Aloette, a casual but elegant little sister to its tasting-menu relation Alo upstairs, can be found on the ground floor of the same Queen & Spadina building as its elder sibling.
This 38-seat à-la-carte gem that’s somewhere between a bistro and a diner doesn’t accept reservations. It's walk-in only.
Occupying a space that was previously a nail salon, this sleek spot feels like a quasi-futuristic take on an old-school train dining car; general manager Christian St-Pierre fittingly describes it as “Kubrick meets Lynch.”
Everything here is about the details, and what lovely details they are: outfitted with a mix of wood and leather, plus penny-tile flooring for good measure, there’s a barrel-vault ceiling, swivelling stools at the bar and booths with custom-made benches.
Commute, the same company behind Alo’s design, is also responsible for the look of this place.
Simplicity is key, with single-page menus each for food and drink. Owner/executive chef (of both restaurants upstairs and downstairs) Patrick Kriss has appointed Matthew Betsch, his former sous, to be chef de cuisine here, and Betsch tells me the offerings are their take on diner fare.
It’s open for lunch (except weekends) and dinner (except Sundays, when it’s closed), and the goal is to serve fun, tasty food, while sharing a similar mentality with Alo (at a lower price point): good ingredients and attention to hospitality, but not so fussy that it’s stuffy.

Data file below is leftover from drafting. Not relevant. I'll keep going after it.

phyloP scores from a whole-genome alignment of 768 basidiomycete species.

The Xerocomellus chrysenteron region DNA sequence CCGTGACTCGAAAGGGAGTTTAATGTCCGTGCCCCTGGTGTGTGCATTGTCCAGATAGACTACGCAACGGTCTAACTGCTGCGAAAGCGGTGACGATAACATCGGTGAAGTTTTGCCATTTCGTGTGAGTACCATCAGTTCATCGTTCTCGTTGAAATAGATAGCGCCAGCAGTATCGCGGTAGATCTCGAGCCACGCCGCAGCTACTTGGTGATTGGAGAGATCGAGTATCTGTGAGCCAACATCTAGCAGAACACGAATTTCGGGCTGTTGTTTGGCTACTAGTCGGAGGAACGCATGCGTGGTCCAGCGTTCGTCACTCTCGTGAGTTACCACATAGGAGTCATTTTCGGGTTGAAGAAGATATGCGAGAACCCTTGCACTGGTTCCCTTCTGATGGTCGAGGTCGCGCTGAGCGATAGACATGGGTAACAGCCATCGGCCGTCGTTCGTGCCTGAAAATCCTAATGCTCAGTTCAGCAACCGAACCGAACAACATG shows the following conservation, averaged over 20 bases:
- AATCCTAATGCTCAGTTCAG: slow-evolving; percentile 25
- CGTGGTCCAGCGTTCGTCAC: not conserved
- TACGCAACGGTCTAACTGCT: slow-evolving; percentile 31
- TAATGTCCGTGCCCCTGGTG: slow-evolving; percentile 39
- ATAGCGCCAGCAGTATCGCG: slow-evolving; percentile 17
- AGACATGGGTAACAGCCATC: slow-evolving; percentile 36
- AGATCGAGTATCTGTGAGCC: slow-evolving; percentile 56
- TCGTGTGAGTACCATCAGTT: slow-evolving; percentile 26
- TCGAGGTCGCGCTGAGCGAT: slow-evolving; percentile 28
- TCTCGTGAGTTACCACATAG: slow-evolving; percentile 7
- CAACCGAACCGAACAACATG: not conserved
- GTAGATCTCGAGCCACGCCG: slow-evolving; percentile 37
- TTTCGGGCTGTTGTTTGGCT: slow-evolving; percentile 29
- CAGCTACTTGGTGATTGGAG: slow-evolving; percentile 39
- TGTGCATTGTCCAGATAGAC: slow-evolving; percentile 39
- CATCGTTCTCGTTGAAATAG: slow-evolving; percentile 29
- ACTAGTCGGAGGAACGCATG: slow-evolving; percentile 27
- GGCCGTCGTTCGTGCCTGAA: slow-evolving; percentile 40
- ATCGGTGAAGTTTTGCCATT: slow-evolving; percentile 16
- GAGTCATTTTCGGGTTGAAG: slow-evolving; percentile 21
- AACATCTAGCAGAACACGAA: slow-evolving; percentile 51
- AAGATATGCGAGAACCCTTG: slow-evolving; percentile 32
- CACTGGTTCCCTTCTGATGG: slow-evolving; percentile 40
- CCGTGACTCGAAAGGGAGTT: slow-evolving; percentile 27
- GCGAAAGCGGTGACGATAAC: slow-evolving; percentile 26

One of Betsch’s – and my – favourites is the beef tartare ($14), with horseradish, dijon and capers.
A fresher rendition of the classic version, it makes for a perfect bite when scooped into a piece of crisp gem lettuce, with the fried onions on top providing a satisfying contrast to the flavour and texture of the beef.
Every diner needs a burger, and Aloette’s ($18) has quickly shot up my list as one of the best in the city.
The patty is topped with stringy sauteed onions, shredded lettuce, mayo and fried Beaufort cheese all on a soft house-made bun. It’s served with a side of incredibly addictive fries, Russian dressing and a pickle.
For dessert, the apple pie sundae ($10) is a sweet treat of contrasting temperatures, with layers of warm caramel sauce, apple pie filling and crumble alternating with cold Chantilly, whipped and ice cream.
Head bartender Patrick Groves worked with Alo’s bar manager John Bunner to develop the mixed drinks, which all come in highballs ($12 each), while sommelier Christopher Sealy has curated a short wine list with about half available by the glass.
There are also a couple of local craft beers available on tap ($9 each) to round out the alcohol offerings.
The highballs are representative of low-ABV aperitif-style drinks, with five different creations that have a range of influences. I try two of them.
Kir Breton, a play on a rustic French aperitif, contains Cassis, Calvados cordial and Coat-Albret cider. While all the highballs are supposed to be low-octane drinks, this saccharine blackcurrant-and-apple concoction surprisingly tastes pretty darned alcoholic to me.
As does the American diner-inspired Bramble Shake with Tanqueray Rangpur gin, raspberry and coconut. This boozy milkshake is lovely to look at, and pairs nicely with the Aloette Burger (as well as dessert).